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Tis the season to buy new PCs, electronics, and a bunch of other stuff for that matter. There are great deals to be had, but whether you're buying for yourself or others, the road to electronic bliss is fraught with peril. Before you shell out your hard-earned dough for that new gaming rig or plasma screen TV, read our guide--or suffer the consequences!
By shopping around, you can sometimes find a better bargain than is even available at Wal-Mart. Yes. Really. Wal-Mart.
We’ve actually found that one of the best ways to find a deal is to cruise the technology “coupon” sites. Sites such as techdeals.net and techbargains.com track supercheap bargains from retailers and often provide links and the coupon codes needed to get the low price. These sites are quite different than search engines because they are geared toward the best deals, not simply searching a store for an item and its price. For example, on one particular day, you could get a 20 percent discount on a Canon Rebel XTI digital camera at Dell.com, but you had to buy the camera that day and use Paypal. Taking advantage of these steep discounts is certainly more work but can be worth it if you're willing to do the legwork.
As always, be wary of offers that seem too good to be true. It's entirely possible that Circuit City will run a crazy cheap special on an HDTV to get people in the door, but if Bob's Internet Tire & Battery Emporium is offering a cheaper deal on the same TV, beware.
Extended warranties on desktop PCs are rarely worth the money. Desktop PCs have become so reliable that if one works for the first three hours out of the box, it probably won’t die for five years. For notebook PCs, however, extended warranties have a better chance of paying off, as notebooks have far higher failure rates than desktops. Notebook PCs get carried around, pressed, compressed, vibrated and knocked about. Add that to hundreds of delicate components operating in a tiny space and it’s not a question of if your laptop will break, but when. That doesn’t mean you should automatically say yes when the man in the blue shirt asks if you want to buy an extended warranty for your new notebook, but there's a much higher likelihood that your investment will pay off.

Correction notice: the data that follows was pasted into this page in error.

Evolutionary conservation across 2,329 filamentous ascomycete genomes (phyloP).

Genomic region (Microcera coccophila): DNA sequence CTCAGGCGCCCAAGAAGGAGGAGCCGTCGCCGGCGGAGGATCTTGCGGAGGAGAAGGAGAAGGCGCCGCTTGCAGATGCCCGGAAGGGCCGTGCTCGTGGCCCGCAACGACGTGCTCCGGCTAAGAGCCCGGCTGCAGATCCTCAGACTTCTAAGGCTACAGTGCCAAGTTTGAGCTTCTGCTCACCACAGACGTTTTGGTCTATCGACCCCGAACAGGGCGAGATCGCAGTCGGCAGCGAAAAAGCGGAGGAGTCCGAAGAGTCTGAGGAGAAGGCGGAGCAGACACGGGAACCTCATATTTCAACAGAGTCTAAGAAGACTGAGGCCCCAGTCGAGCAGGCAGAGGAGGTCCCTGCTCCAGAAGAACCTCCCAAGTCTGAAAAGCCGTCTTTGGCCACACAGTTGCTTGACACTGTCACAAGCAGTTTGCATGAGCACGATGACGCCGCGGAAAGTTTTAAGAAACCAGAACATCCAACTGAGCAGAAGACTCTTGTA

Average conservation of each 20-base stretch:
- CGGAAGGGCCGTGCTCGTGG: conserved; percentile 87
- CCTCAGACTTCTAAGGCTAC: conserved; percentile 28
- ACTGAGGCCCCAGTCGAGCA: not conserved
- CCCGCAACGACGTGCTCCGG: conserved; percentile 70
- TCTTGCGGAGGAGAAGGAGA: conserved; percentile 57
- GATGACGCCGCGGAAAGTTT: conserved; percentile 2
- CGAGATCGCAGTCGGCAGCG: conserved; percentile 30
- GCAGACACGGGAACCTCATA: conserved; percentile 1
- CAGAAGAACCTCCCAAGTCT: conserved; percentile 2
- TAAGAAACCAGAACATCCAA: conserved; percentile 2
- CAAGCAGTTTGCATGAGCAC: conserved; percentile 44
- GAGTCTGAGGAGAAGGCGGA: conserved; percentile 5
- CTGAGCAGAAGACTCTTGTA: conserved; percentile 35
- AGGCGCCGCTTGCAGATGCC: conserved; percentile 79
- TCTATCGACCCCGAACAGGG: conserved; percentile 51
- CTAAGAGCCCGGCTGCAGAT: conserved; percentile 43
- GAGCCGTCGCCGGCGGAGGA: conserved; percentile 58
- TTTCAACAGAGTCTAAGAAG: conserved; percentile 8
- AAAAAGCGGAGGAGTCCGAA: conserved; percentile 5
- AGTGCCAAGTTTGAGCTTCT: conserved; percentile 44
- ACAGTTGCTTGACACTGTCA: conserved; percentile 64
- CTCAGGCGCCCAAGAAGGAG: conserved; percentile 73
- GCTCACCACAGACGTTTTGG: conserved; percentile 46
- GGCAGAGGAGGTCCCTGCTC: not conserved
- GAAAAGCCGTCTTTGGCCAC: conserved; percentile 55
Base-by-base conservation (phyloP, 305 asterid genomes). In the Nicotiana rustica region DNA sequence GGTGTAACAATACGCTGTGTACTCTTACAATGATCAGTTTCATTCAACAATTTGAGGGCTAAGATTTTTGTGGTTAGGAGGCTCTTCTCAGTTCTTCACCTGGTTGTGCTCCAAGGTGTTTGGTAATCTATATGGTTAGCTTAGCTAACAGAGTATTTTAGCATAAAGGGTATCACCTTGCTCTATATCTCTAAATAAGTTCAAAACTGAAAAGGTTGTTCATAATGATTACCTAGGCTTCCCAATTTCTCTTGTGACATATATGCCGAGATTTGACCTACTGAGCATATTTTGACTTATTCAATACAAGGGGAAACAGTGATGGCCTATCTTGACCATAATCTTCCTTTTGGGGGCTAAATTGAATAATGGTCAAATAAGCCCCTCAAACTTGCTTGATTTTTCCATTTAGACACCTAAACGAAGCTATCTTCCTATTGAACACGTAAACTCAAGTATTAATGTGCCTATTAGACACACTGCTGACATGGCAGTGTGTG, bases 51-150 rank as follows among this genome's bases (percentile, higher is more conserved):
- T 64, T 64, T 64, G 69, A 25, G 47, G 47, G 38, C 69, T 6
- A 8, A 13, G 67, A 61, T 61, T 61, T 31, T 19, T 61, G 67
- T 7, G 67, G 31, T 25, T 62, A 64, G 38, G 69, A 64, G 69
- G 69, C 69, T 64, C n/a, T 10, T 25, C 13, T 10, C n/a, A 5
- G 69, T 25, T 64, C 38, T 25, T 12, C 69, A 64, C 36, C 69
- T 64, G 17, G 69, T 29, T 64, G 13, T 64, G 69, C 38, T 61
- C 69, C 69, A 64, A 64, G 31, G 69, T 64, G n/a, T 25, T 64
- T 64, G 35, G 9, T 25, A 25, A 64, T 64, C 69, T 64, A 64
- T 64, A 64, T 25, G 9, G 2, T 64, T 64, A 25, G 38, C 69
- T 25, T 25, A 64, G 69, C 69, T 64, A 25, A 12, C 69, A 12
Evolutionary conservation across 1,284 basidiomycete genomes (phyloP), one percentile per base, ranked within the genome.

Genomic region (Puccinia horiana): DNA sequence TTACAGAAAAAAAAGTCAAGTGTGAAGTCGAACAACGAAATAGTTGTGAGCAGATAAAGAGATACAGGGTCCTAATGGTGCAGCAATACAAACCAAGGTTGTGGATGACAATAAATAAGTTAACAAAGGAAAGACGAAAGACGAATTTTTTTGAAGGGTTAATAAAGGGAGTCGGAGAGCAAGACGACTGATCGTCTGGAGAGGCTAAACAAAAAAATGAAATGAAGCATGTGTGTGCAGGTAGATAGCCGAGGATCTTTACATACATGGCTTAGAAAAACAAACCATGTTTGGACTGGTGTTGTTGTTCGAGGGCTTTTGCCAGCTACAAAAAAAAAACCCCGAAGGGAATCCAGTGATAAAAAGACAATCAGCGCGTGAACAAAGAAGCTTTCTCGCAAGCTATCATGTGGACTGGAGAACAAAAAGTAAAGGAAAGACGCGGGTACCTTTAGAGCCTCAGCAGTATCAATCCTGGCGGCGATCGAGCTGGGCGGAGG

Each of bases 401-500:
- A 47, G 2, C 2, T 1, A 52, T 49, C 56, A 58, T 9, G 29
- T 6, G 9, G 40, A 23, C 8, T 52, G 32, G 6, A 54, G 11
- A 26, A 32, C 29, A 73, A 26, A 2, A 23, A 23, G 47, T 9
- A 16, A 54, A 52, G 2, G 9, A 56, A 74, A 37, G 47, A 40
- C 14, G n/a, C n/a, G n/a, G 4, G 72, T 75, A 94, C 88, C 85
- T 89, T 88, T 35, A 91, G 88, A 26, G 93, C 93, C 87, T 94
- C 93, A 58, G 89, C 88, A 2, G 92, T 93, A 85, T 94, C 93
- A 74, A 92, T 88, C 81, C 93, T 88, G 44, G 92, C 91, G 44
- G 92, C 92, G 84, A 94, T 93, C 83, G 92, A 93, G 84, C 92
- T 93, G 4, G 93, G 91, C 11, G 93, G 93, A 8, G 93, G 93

For "dumber" consumer electronics and home appliances, the extended warranty is rarely a good idea. Devices like washing machines and dishwashers rarely, if ever, break. When they do, it's inevitably beyond even the extrended warranty period. The exception may be high-end consumer electronics--think large-screen HDTVs--it may be worth paying for the extended warranty just for the in-home service.
Warranty policies are generally written by horrible beasts with the brain of an insurance actuary, the soul of a lawyer, and the mouth of a politician. In other words, they’re not designed to help you, they’re designed to help the company increase profits without increasing liability. The warranties are written with the knowledge that most consumers won't have any problems over the life of the extended warranty. Of course, shady companies can pad that profit margin even more by simply refusing to cover a customer's warranty claims. Just because you have that warranty doesn’t mean that a company will honor it. Oftentimes, extended warranties carry verbiage that absolves the company from intentional damage caused by the customer, which is a vague enough claim that they can choose not to cover accidental damage--like dropping your laptop. Once the company determines that you intentionally damaged your gear, you're screwed. We don't want to imply that every extended warranty is designed to screw you, but they’re not going to cover every problem you have. As always, buyer beware.
If you prefer to shop online, watch out for the landmines that online stores have laid. Many stores, especially smaller, less reputable stores (and even some larger stores) will charge you a restocking fee if you need to return anything--even defective products. The restocking fees are often quite high in order to dissuade you from trying to return items that you bought. A really disreputable store will actually try to charge you a restocking fee on defective items that you return. How do you watch out for this trap? Read the store’s return policy before you click the check-out button.
The other common hidden fee is the shipping and handling charge. Frequently, unscrupulous online vendors will list an item at below retail cost and then make up their money on exorbitant shipping and handling fees. Always pay attention to what shipping and handling are going to cost you.